An Taisce welcomes this consultation period on the implementation of the Energy Efficiency Directive and the opportunity to make a submission with regard to same. Please acknowledge receipt of this submission. There are two attachments accompanying the submission below, an implementation guide by leading progressive stakeholders at a European level, and a proposal by Mr Jim Scheer (set out in his 2012 TCD thesis) to re-allocate the approx. €450m expended each year on energy subsidies in a way that lowers costs to households while delivering close to €3 billion in savings to taxpayers over the longer term. Allied to the work below, we commend both documents to you. With regard to any of the proposals outlined or endorsed, please do not hesitate to contact us to discuss further.

Ireland has major issues in energy efficiency which it needs to address in power generation, home heating and transport. However, the current National Energy Efficiency Plan (NEEEAP 11) is deficient in terms of legal force, scope, timetables and targets.

Regrettably, the entire basis of the consultation document on the EED, and what should be its primary objective - to secure the legal implementation of the Directive - is undermined by the statement in the opening paragraph that: This consultation focuses on the key articles of the Directive, which will have a substantive impact on energy efficiency in Ireland. This document does not definitively identify Ireland’s position in relation to these articles but is intended to stimulate input and comment on what is the best implementation strategy for Ireland (emphasis added) Without accurate data on Ireland’s current position in relation to the Directive, it is difficult to formulate the legal, fiscal, policy measures - timetabled and targeted - needed to meet the requirements of the Directive. However, European Environment Agency comparison tables give figures for energy consumption levels, including Ireland. Annual imports of fossil fuels come to €6.5 billion, and in terms of fossil fuel and peat dependency, Ireland is performing very badly on a European per capita comparison, both in energy consumption and emissions. Comparisons with Austria and Germany are particularly striking. Ireland’s total fuel consumption in 2010 was 12 MTOE1, 66% above 1990 levels. While EPA data published in October 2013 shows a reduction of 5.9% in 2012 (on 2011 emissions), this is attributed to a milder winter, and not efficiency measures.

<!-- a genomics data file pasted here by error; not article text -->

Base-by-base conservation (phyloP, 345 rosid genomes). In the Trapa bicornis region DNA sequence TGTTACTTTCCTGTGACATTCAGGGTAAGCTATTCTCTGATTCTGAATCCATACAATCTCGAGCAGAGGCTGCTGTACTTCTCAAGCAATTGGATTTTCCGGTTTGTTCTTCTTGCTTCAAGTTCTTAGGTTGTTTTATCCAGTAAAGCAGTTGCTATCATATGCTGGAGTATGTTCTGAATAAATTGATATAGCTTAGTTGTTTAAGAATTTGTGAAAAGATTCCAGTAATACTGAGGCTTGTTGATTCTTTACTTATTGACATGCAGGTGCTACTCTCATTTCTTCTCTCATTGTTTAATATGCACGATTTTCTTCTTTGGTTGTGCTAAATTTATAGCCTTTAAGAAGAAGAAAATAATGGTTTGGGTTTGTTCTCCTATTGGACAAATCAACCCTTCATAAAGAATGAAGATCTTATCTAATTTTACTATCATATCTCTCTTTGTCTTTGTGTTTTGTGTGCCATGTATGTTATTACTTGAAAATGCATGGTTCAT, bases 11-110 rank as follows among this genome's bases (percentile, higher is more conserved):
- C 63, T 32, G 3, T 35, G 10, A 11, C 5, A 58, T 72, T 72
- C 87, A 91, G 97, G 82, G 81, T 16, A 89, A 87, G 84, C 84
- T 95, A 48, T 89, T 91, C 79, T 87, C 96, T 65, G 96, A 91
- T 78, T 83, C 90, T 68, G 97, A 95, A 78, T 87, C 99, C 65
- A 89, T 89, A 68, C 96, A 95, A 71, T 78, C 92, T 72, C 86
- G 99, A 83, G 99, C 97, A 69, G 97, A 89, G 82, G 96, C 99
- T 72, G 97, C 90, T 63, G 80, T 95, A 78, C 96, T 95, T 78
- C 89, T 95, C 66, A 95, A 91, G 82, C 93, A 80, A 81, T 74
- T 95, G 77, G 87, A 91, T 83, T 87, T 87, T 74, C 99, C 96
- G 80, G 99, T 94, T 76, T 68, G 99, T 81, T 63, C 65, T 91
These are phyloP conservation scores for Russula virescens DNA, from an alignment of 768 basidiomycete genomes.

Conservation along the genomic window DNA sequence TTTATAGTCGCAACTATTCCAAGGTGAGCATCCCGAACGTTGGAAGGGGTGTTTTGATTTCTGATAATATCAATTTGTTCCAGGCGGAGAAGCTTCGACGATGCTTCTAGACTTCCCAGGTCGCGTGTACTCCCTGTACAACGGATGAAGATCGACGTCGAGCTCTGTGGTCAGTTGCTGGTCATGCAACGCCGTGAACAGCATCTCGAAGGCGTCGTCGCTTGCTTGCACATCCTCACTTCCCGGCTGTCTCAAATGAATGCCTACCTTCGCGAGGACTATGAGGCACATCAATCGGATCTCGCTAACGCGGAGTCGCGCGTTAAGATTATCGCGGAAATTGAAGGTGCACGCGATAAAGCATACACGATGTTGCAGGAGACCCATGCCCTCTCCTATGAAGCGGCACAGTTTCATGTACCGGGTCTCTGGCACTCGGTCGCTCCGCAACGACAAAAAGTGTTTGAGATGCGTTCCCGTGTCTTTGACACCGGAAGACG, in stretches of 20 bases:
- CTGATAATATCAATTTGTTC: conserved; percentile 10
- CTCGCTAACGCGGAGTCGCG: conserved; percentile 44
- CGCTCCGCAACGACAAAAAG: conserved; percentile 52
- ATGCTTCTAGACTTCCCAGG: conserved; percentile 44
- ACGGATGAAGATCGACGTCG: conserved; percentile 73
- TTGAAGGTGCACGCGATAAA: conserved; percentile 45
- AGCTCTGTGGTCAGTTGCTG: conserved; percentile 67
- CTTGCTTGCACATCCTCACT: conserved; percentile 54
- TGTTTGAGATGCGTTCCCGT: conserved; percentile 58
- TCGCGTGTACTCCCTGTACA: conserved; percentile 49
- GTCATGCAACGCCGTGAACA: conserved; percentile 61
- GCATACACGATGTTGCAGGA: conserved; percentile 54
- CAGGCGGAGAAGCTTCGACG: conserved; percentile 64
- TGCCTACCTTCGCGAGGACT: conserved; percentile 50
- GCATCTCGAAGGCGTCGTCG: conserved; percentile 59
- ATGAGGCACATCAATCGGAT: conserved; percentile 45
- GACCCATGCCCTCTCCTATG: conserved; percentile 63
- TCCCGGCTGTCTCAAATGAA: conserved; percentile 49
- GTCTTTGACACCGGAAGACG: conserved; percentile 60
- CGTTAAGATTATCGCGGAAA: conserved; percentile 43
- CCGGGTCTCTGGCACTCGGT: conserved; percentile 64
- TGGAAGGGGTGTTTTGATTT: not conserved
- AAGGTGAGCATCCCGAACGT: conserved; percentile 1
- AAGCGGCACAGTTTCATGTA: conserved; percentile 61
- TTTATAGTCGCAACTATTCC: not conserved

The fundamental problems of a poorly insulated national building stock and inefficient fossil fuel use, both residential commercial and public sector, allied to high levels open peat and coal fires, taken together with individual oil and gas central heating systems across the residential sector, are not being remotely grasped. Combine this with the failure to provide an exit strategy for ceasing peat and coal use in electricity generation and the work ahead for Minister Rabbitte and his Department is significant.